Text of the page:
Accepting what you don’t do well

Writing this post (about my Naval Academy experience and other things) got me thinking about this topic.

I always wanted to be an athlete. But I lacked…well…athletic ability. Yes, I had some success at junior high football and some minor success during my first 3 years of high school football (JV, small school varsity, larger school JV then…not so much). I had minor success in wrestling and judo at high school and club levels.

But as far as stepping up: comparing myself to a modestly successful college athlete (any level, D-III on up) was a joke.

Yes, I did work myself up to being able to run ok, by lay person’s standards (5:30 mile, 19:00 5K, 310 lb. bench press, NOT all at the same time) and I did a few things as a masters sort-of athlete. But everything I had even a modest amount of success in involved “straight line, repetitive motions”. Example: if I was right with someone at, say, a 10K road run, they would blow me away at a 10K trail run, if the trail was at all technical.

And this is how it showed up: I flunked the Air Force Academy physical fitness test (to get in): despite my practicing, practicing, practicing, I kept doing lousy in the “shuttle run” (you run back and forth around two cones a set distance apart and you are timed for a certain number of laps).

At Annapolis, the only P. E. test I failed was the obstacle course (failed twice as a freshman; had to practice to pass as a sophomore, junior and senior). In the Navy, I flunked the Navy Air obstacle course the first time I tried it, and I had practiced it first! When I got by myself, I cried in frustration. Yes, I passed it the very next day as I only flunked by 3-4 seconds. But at this time in my life, I was in the best shape of my life (39:50 10K run). And I got perfect scores on the cross country run (really) and on the swim. But the obstacle course…just humiliated me.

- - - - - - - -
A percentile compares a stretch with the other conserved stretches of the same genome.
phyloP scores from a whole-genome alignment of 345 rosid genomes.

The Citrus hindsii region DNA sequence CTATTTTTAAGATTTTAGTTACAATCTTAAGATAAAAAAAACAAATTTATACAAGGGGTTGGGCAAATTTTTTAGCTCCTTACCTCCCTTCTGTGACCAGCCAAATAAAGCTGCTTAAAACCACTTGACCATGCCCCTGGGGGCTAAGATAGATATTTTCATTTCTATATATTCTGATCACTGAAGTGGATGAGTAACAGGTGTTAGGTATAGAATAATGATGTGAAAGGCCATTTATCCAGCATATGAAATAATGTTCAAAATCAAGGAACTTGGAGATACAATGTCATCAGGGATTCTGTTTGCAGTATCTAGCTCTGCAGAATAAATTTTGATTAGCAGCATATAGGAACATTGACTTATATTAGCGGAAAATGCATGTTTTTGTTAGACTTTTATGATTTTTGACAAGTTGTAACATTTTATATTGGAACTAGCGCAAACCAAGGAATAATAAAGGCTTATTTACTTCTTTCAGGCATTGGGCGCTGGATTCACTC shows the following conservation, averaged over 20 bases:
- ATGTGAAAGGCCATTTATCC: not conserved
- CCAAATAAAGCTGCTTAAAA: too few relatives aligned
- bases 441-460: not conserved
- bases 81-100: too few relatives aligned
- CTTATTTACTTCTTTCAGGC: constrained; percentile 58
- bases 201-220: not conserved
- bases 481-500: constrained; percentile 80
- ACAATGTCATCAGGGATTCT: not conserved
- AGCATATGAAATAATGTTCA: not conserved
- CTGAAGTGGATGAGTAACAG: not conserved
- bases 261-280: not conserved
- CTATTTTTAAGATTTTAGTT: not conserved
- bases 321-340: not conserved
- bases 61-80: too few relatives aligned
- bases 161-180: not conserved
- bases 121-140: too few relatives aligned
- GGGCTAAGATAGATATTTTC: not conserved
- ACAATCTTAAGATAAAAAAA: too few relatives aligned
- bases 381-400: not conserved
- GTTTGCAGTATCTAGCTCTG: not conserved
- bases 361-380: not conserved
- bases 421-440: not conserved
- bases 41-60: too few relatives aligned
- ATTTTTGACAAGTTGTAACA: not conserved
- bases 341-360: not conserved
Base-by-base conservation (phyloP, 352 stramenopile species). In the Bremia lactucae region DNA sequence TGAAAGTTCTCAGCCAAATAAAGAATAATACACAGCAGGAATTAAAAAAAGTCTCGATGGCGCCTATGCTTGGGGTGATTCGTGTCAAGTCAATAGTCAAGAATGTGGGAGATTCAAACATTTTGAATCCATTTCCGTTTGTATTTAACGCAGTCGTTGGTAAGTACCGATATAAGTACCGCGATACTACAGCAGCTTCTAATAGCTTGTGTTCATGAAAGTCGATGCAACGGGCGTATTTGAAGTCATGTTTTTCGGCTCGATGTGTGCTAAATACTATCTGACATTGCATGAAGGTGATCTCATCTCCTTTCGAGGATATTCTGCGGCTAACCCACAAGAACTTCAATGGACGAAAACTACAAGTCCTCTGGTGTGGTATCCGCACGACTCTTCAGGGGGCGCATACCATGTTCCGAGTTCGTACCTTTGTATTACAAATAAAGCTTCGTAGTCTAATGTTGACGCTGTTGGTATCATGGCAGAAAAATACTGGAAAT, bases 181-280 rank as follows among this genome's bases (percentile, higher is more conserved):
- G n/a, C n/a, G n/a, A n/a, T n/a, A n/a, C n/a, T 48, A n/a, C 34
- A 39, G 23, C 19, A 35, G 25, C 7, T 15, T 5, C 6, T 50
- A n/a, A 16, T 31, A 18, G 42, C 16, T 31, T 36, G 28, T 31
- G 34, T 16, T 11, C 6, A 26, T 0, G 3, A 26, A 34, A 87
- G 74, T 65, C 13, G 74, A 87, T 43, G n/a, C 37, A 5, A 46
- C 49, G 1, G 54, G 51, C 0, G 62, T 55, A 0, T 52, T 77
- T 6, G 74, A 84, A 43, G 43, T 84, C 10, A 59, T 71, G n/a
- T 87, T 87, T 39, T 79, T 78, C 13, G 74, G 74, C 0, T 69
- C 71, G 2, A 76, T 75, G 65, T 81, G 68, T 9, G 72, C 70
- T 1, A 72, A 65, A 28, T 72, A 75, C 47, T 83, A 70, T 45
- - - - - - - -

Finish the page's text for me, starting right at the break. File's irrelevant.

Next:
See the pattern? No matter how much I practiced, anything requiring any “moving agility” was just very difficult for me. I could do pull ups, but getting over the wall and off of it…slow and clumsy.

So…when I teach I remember this. There are students who go to every class, sit up front, go to office hours, do all the work and still have a miserable time with elementary calculus. Some simply won’t make it as engineers. But I can feel their pain and remind them that we need smart people in all sorts of disciplines.


July 2, 2016 - Posted by | social/political | , ,

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